How to Live on 24 Hours a Day
Dr. Jim Denison
Thesis: To live fully in the Kingdom of God,
we must be ready for the King to return today
In the Middle Ages, people had no concept of time as we experience and measure it. Mechanical clocks were not available to the vast majority of people. Most did not know what year it was, or even what century they lived in. If only we were so lucky.
Campbell’s Soup has discovered that people will not use microwave meals if they take longer than six minutes to prepare. McDonald’s reports that their typical customer spends seven minutes eating one of their meals.
We are busy people. No wonder: every day in America,
•the Smithsonian adds 2,500 items to its collections
•we purchase 45,000 new cars and trucks, and wreck 87,000
•20,000 people write a letter to the president
•dogs bite 11,000 citizens, including 20 mail carriers
•we eat 75 acres of pizza, 53 million hot dogs, 167 million eggs, 3 million gallons of ice cream, and 3,000 tons of candy. We then jog 17 million miles in an effort to burn it all off.
Time is our most precious commodity. Winston Churchill spoke for us all: “Curse ruthless time! Curse our mortality! How cruelly short is the allotted span for all we must cram into it! We are all worms.”
Our concluding study of Jesus’ parables will help us deal with time, the greatest pressure we face. The central truth of our Lord’s story is simple: to live fully in the Kingdom of God, we must be ready for the King to return today. As we will see, such a lifestyle is the best way to redeem the time we have, to achieve significance with each day and hour, to use time for eternity. If we live prepared for Jesus to return each day, we’ll live in the will and blessing of God. And one day, we’ll be right.
Meet the players in the drama
Jesus is seated at the Mount of Olives with his disciples. This is the last afternoon of his public ministry (Broadus 498). His disciples have asked him, “What will be the sign of your coming and the end of the age?” (Matthew 24.3). Matthew records Jesus’ answers to that question with the narrative and stories of chapters 24-25. And so the parable of this week deals with the future and its impact on the present.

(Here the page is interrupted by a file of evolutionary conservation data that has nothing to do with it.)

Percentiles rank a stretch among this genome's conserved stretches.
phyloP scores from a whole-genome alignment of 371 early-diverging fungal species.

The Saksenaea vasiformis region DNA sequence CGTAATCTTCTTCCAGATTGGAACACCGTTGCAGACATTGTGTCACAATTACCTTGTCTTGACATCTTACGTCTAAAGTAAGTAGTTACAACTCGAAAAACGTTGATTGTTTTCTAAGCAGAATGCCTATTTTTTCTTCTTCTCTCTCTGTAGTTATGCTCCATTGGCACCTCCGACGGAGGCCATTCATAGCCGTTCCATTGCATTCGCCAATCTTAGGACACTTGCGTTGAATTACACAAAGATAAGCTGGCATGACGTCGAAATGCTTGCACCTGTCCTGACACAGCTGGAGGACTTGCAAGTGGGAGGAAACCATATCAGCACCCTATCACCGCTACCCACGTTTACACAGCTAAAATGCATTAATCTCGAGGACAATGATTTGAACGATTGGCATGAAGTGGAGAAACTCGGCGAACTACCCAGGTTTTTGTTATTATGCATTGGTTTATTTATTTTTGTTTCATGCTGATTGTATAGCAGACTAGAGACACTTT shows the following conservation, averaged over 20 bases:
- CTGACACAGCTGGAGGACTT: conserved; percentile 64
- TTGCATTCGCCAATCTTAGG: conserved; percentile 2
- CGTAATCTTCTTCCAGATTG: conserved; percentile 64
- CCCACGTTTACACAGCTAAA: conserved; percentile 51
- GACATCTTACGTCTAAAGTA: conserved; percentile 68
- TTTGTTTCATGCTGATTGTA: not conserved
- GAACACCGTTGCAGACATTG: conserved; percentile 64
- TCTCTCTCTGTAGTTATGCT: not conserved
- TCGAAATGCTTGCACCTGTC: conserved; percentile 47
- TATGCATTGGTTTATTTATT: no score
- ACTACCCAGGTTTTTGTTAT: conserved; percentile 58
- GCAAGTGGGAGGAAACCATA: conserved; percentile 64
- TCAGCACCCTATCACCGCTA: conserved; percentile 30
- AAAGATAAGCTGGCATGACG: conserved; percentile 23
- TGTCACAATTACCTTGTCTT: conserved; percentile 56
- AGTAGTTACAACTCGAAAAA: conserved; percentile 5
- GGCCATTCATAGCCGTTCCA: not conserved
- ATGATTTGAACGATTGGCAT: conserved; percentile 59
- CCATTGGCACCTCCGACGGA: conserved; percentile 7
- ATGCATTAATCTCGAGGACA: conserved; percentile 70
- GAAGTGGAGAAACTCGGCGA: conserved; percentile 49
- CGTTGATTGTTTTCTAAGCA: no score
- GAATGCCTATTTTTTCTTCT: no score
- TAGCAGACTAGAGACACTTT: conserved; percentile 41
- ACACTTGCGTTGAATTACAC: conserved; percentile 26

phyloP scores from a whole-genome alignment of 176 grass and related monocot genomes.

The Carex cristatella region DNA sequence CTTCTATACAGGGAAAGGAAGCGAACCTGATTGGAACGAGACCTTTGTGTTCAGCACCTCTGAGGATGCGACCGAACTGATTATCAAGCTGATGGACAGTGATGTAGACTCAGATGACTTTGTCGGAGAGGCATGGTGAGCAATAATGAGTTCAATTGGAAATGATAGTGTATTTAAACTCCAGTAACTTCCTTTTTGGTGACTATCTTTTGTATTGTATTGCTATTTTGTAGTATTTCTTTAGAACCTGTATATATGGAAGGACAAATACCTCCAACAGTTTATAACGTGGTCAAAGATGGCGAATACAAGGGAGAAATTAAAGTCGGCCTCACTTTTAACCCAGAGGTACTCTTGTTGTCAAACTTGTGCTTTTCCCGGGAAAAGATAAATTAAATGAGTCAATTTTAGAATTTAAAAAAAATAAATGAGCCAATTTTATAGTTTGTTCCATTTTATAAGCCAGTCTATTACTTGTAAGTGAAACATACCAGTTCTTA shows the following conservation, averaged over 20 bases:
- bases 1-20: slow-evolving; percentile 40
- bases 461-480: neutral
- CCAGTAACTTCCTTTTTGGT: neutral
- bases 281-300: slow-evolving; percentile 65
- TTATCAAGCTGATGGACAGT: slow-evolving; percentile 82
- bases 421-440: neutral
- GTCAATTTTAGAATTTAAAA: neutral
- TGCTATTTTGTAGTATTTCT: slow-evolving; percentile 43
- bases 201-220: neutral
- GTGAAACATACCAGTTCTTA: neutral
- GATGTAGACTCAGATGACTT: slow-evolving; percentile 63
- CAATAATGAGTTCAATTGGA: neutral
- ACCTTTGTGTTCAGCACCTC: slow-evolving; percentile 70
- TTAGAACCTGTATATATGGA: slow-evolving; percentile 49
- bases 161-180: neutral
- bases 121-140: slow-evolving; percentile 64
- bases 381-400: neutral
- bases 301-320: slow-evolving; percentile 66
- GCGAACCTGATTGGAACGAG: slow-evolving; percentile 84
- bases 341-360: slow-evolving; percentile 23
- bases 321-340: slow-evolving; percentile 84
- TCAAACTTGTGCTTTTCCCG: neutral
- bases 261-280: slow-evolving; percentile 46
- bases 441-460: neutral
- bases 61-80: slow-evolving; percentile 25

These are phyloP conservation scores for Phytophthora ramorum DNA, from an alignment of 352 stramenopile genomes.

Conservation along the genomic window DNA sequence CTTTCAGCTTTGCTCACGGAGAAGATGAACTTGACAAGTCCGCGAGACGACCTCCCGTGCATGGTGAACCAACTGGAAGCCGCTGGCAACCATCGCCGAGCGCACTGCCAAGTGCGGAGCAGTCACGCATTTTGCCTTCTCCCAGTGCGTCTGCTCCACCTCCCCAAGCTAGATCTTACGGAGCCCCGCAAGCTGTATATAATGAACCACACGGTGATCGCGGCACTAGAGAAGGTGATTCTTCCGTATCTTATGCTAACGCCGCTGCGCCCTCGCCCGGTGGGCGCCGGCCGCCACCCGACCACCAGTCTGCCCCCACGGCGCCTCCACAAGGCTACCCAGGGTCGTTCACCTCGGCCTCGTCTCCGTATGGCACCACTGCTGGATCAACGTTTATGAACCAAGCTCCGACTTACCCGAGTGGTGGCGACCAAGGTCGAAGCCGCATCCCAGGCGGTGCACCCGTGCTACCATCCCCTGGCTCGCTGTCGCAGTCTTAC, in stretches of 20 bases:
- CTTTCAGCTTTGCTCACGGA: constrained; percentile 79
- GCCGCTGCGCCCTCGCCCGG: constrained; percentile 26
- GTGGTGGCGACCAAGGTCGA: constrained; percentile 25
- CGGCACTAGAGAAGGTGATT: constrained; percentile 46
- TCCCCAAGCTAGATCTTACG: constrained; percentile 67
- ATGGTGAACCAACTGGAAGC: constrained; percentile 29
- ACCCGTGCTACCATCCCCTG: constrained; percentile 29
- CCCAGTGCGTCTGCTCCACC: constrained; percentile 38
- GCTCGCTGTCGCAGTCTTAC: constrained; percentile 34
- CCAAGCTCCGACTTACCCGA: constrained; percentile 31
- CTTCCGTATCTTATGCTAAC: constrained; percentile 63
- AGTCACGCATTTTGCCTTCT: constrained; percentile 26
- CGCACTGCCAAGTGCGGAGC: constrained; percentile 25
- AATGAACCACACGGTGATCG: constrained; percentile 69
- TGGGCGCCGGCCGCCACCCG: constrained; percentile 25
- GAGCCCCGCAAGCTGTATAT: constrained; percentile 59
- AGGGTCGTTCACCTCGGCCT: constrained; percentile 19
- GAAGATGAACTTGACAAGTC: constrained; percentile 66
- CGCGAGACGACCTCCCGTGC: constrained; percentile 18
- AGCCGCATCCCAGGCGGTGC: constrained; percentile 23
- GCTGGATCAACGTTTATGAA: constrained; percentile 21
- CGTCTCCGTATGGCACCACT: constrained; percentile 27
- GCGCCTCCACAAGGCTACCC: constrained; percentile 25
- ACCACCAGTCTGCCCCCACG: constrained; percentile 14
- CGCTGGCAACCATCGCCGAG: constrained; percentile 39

“At that time the kingdom of heaven will be like ten virgins who took their lamps and went out to meet the bridegroom” (Matthew 25.1). “At that time” points us to the previous parable, the story of the servants and their returning master (Matthew 24.45-51). That story ends with this warning: “The master of that servant will come on a day when he does not expect him and at an hour he is not aware of. He will cut him to pieces and assign him a place with the hypocrites, where there will be weeping and gnashing of teeth” (vs. 50-51).
Now Jesus finds another way to emphasize the urgency of preparing for the Kingdom to come. Here the kingdom “will be like” virgins with lamps. This is the future tense (unlike the parable of last week) because it deals with future events (cf. Hagner 728). The kingdom is not like the virgins themselves, but like their situation in Jesus’ story.
The virgins are ten in number. A. T. Robertson, the eminent Greek scholar, sees “no special point” in this fact (196). But most commentators disagree. Broadus quotes Lightfoot: the Jews “delighted mightily in the number ten” (499). The frequency of the number in Jewish tradition and literature is interesting: there are Ten Commandments, ten talents (Matthew 25.28), ten pieces of silver (Luke 15.8), ten servants, ten points, and ten cities (Luke 19.13-17), an instrument of ten strings (Psalm 33.2), at least ten families needed to establish a synagogue, and ten persons for a funeral procession (Lenski 963; cf. Josephus, War 6.9.3). At the very least, their number signifies a complete assembly. The problem some will face this night is not due to any lack of friends within their group.
They are virgins “who took their lamps and went out to meet the bridegroom” (v. 1). The “lamps” here were not the tiny clay vessels mentioned by Jesus in Matthew 5.15, the so-called “Herodian” lamps. Rather, they were torches with a wooden staff and some sort of dish or container on top. In this container was placed a piece of rope or cloth dipped in oil (Bruce 299; Broadus 499). The same word, lampas, is found in John 18.2, “They were carrying torches, lanterns and weapons”; and Revelation 8.10, “The third angel sounded his trumpet, and a great star, blazing like a torch, fell from the sky.”
The text states that the torch-bearing attendants “went out to meet the bridegroom” (v. 1). And so the virgins are part of a wedding, one of the greatest festivities in an ancient Palestinian village. The bride, groom, and guests were excused from most religious responsibilities. Scholars forsook the study of the Torah to attend. This was a great and holy festival (Johnson 555).
The event in our parable represents the third stage of matrimony in ancient Israel. First the couple was engaged (usually when the bride was very young), then they were “betrothed” for a year (during which they were considered to be married legally but lived in separate homes). Finally came the “marriage,” when the couple was given to each other (cf. Rienecker 73).
Following the marriage ceremony itself came a feast which lasted seven days (cf. Judges 14.12; Genesis 29.27, “Finish this daughter’s bridal week . . .”); it was shortened to three days if she was a widow. At the end of this week, the bridegroom came for his bride, conducting her from her father’s home to his own. This final marriage procession always occurred in the evening. Friends accompanied the bridegroom, and others stayed with the bride until her groom came for her, then processed with her to her new home (Barnes 264).